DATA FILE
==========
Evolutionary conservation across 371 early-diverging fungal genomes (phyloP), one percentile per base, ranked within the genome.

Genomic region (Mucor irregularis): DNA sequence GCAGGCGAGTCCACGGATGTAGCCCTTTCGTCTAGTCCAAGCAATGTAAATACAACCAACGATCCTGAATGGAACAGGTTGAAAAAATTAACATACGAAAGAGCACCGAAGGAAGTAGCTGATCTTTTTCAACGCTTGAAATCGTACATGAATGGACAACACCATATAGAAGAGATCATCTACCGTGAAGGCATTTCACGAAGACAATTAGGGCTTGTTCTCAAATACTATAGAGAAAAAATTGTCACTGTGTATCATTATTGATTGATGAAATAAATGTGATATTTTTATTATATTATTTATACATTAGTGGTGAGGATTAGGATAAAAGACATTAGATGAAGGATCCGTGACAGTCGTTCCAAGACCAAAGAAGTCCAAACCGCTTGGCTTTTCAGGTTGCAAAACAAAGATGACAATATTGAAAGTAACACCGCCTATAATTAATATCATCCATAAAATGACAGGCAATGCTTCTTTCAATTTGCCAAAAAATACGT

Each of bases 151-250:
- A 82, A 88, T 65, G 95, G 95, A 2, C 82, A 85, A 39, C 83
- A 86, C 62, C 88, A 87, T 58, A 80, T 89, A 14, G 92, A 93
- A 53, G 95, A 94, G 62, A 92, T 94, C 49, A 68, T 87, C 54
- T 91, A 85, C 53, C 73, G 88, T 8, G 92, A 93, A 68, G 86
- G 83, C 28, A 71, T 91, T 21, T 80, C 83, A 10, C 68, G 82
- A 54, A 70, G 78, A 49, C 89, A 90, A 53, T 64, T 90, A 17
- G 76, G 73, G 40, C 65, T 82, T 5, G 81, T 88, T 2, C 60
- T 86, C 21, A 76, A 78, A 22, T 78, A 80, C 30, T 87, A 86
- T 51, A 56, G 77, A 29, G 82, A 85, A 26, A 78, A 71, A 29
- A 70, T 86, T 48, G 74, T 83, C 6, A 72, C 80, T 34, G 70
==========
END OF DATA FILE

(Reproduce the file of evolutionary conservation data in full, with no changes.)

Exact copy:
Evolutionary conservation across 371 early-diverging fungal genomes (phyloP), one percentile per base, ranked within the genome.

Genomic region (Mucor irregularis): DNA sequence GCAGGCGAGTCCACGGATGTAGCCCTTTCGTCTAGTCCAAGCAATGTAAATACAACCAACGATCCTGAATGGAACAGGTTGAAAAAATTAACATACGAAAGAGCACCGAAGGAAGTAGCTGATCTTTTTCAACGCTTGAAATCGTACATGAATGGACAACACCATATAGAAGAGATCATCTACCGTGAAGGCATTTCACGAAGACAATTAGGGCTTGTTCTCAAATACTATAGAGAAAAAATTGTCACTGTGTATCATTATTGATTGATGAAATAAATGTGATATTTTTATTATATTATTTATACATTAGTGGTGAGGATTAGGATAAAAGACATTAGATGAAGGATCCGTGACAGTCGTTCCAAGACCAAAGAAGTCCAAACCGCTTGGCTTTTCAGGTTGCAAAACAAAGATGACAATATTGAAAGTAACACCGCCTATAATTAATATCATCCATAAAATGACAGGCAATGCTTCTTTCAATTTGCCAAAAAATACGT

Each of bases 151-250:
- A 82, A 88, T 65, G 95, G 95, A 2, C 82, A 85, A 39, C 83
- A 86, C 62, C 88, A 87, T 58, A 80, T 89, A 14, G 92, A 93
- A 53, G 95, A 94, G 62, A 92, T 94, C 49, A 68, T 87, C 54
- T 91, A 85, C 53, C 73, G 88, T 8, G 92, A 93, A 68, G 86
- G 83, C 28, A 71, T 91, T 21, T 80, C 83, A 10, C 68, G 82
- A 54, A 70, G 78, A 49, C 89, A 90, A 53, T 64, T 90, A 17
- G 76, G 73, G 40, C 65, T 82, T 5, G 81, T 88, T 2, C 60
- T 86, C 21, A 76, A 78, A 22, T 78, A 80, C 30, T 87, A 86
- T 51, A 56, G 77, A 29, G 82, A 85, A 26, A 78, A 71, A 29
- A 70, T 86, T 48, G 74, T 83, C 6, A 72, C 80, T 34, G 70